The war in Vietnam changed the face of American war movies for good. War movies now show the horror, futility, and irony of nations fighting. But before, once upon a time, war was the heroic, romantic proving grounds where boys became men. By providing an inhuman enemy, Starship Troopers is able to make war fun again.
Starship Troopers is not a science fiction movie; it is a war movie (specifically, a WWII movie, according to effects-man Phil Tippett). Like Gattaca, only its setting is futuristic, giving the movie a science-fiction look and feel; the story itself breaks the sci-fi mold.
What are the conventions of war movies? A big cast. Lots of characters with names, not all of whom will survive. Caricatured people from different walks of life coming together in the military. Clear class demarcation between strategists, flybys, and grunts. Big, well-choreographed battle scenes. Characters growing from “boys” to “men.” The African-American infantryman dying first. War-inspired racism. This movie has them all.
Our heroes (Carmen [Denise Richards], Johnny [Casper Van Dien], Carl [Neil Patrick Harris], and Diz [Dina Meyer]) are just graduating high school, contemplating their futures in a world on the brink of war with Klendathu, a planet of giant insects. There are many options — college, professional athletics — but like in Gone With the Wind, “joining up” is the only real option to any self-respecting youth. Our side needs you; all your friends will be joining up; it’s the best way to prove yourself a man; and besides, this is history in the making. Being the right age at the right time in one of humanity’s greatest moments is fate and destiny and downright fun!
To really spark the characters’ (and the audience’s) interest, slickly made propaganda films (reminiscent of the commercials in Verhoeven’s RoboCop) call all red-blooded humans to action in the adventure of a lifetime. Making it even more irresistible, things at home are untouched by the war. None of the awful destructive reality of war discolors the young people’s enthusiasm for going off to kill the enemy. They’re doing it as much for fun and camaraderie as for duty (again, reminiscent of Gone With the Wind).
The movie is really well made, and it’s hard not to get caught up in the thrill of going to war. But Verhoeven doesn’t let us forget that the emotional hype has a dark side to it. For example, a newsreel tells us that a man is caught, tried for murder, convicted, and executed, all within 12 hours. Another newsreel refers to a group of “Mormon Extremists;” actually, they were hoping for a peaceful solution to the war. Another newsreel encourages war racism among kids too young to fight: cockroach stomping is a great way for little Johnny to feel like he’s really killing gooks, too. These subjects are awful, but they’re presented with all the enthusiasm of real propaganda films, and the audience is hard-pressed not to give in to the emotion of the moment. (That’s why you should see this movie during a crowded show, not when you’re the only one in the theater.)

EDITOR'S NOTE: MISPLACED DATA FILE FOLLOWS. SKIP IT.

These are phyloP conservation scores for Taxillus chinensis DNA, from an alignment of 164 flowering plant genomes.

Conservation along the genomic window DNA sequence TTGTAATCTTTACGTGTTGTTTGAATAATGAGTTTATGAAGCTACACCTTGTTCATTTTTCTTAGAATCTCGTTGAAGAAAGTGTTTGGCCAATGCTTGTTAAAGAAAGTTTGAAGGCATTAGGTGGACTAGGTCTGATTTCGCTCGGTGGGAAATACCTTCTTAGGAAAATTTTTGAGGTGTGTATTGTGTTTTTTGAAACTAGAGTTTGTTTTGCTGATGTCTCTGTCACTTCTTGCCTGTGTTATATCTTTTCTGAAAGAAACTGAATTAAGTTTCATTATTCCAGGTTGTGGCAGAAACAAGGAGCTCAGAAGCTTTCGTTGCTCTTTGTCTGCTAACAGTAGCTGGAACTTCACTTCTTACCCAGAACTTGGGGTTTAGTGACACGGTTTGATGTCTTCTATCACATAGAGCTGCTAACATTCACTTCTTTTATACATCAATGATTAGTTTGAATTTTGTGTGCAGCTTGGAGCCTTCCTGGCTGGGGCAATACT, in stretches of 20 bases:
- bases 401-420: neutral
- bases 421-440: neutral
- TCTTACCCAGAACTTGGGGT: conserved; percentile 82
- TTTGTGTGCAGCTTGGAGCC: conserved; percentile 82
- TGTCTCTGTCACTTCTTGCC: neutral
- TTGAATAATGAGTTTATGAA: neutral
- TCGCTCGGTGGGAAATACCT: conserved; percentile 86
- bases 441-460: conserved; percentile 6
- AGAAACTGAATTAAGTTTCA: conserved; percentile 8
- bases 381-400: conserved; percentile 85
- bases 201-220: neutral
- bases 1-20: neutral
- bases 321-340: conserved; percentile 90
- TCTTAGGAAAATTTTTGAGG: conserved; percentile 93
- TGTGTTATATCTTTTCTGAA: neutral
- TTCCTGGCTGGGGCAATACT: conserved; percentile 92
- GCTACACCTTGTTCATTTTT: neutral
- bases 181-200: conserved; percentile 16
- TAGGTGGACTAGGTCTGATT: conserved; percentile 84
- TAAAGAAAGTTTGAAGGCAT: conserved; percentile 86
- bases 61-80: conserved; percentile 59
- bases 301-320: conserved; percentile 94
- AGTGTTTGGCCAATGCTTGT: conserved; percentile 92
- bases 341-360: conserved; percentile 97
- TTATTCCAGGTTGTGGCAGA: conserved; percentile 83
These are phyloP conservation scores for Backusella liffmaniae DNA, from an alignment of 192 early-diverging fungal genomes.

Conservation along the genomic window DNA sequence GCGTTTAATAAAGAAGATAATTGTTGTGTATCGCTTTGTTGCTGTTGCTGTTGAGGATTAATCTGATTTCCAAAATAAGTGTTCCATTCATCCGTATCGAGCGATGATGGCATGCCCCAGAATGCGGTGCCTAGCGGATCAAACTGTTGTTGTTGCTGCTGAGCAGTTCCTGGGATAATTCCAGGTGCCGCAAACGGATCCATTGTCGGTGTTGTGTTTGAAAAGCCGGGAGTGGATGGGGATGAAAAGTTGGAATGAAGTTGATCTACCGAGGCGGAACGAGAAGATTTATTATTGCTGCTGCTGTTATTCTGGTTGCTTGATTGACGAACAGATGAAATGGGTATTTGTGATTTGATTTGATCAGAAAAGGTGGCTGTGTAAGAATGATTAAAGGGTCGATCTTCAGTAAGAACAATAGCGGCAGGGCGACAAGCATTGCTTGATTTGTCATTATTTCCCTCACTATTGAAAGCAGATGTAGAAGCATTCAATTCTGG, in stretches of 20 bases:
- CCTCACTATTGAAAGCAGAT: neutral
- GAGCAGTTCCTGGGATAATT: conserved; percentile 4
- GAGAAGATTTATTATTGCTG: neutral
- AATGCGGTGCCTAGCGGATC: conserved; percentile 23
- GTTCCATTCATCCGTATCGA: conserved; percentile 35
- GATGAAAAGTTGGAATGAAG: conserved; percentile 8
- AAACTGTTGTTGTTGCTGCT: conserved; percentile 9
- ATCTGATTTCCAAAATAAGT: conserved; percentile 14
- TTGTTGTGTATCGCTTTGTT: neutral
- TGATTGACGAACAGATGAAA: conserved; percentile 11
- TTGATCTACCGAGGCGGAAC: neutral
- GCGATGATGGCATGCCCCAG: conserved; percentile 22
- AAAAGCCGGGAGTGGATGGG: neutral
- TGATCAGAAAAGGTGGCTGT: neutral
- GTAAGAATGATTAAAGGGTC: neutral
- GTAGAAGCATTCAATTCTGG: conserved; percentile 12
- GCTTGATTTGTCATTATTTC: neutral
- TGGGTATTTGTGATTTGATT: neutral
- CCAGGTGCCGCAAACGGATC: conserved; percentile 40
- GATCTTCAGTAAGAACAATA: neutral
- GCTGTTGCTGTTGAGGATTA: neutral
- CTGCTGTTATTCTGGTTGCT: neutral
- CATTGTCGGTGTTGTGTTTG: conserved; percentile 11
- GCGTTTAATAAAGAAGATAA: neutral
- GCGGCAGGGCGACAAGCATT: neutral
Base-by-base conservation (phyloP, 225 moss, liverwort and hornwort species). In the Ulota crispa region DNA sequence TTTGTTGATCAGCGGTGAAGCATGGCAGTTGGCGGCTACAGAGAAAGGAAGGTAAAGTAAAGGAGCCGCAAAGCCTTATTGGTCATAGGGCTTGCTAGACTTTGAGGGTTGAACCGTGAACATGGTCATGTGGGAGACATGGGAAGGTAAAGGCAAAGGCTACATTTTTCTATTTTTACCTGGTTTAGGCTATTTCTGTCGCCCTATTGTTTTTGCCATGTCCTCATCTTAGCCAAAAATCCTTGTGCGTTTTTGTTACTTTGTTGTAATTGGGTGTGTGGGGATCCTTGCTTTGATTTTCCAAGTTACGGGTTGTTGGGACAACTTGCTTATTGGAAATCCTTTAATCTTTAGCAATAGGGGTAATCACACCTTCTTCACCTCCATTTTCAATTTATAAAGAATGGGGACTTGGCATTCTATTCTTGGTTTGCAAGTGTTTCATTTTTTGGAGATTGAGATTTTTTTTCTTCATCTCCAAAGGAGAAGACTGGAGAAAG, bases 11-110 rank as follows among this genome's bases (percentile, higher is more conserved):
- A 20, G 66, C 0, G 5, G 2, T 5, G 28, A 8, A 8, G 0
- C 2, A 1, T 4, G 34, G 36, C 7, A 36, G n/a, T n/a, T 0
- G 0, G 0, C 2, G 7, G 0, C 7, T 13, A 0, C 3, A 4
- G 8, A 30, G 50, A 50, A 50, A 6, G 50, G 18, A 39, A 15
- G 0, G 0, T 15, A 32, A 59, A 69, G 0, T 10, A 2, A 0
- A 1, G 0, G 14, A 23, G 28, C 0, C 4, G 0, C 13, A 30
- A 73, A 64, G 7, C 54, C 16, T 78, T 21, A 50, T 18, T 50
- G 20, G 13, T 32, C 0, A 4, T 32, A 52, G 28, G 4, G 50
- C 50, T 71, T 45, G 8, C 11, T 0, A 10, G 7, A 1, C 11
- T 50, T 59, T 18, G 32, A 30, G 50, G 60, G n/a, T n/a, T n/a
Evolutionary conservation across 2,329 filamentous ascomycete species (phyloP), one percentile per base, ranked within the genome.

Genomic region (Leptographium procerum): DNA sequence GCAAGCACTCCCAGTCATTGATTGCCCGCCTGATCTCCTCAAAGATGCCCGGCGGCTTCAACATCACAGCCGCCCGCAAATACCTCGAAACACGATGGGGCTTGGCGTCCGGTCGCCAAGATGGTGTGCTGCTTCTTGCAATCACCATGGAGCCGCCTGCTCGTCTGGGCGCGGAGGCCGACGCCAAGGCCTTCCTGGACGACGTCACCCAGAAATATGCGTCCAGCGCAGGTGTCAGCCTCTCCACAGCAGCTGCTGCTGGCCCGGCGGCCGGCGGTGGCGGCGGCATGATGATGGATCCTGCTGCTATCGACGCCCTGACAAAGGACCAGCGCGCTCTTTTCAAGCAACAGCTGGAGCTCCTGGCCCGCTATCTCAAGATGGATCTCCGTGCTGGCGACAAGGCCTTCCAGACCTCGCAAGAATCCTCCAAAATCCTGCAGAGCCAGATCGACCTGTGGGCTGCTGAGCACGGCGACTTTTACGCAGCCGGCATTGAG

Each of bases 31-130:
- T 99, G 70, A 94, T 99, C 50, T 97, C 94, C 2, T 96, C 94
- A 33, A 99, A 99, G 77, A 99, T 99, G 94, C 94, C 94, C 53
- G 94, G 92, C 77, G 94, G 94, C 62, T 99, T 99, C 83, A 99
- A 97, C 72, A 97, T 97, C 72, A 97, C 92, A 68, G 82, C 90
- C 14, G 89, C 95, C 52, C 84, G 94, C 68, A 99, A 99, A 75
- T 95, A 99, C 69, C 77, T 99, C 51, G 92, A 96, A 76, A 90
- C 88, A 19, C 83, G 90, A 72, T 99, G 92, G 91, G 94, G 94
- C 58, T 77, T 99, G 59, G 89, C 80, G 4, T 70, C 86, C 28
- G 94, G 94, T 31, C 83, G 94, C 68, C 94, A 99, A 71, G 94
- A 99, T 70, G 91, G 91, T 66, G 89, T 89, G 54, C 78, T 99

The world of Starship Troopers is an interesting place. Details about military service, citizenship, and Earth history add to the satirically dark tone of the movie, though not very subtly. For example, a civilian (with no military service) is not a citizen, and can’t vote. Democracy failed and “the Veterans” took over politics. These details seem unnecessary at first, but they help explain many of the characters’ motives and they further distance the audience from the war-glorifying world on-screen.
Clearly, this movie is intended as a special-effects blowout, and the effects are indeed great. A bug stampede around the camera has all the tense energy of a “real” stampede. Battle scenes at an abandoned fortress are choreographed and edited masterfully (and they look like Beau Geste and Intolerance). But if you have a taste for film history or for war movies, there is more to Starship Troopers than computer-generated insects. The special effects action is a great start, but deeper, you can find lots of interesting commentary on war movies and on war itself.
A friend of mine once proposed that the nations of the world should set aside some remote island to be used for war. Any young man who felt the need to go off to kill and die in glorious battle could choose a side, hop over to War Island and engage in battle until he grew up or until he died. The rest of us could go about our lives unaffected.
Really, that’s what Starship Troopers is all about. It gives itself enough distance from reality so that our lives aren’t really affected by the horrors of war, and then it taps into that young-man eagerness for life-or-death adventure.
Intellectually, I can’t really condone that message, but I have to admit that this will be a guilty pleasure of mine for years to come.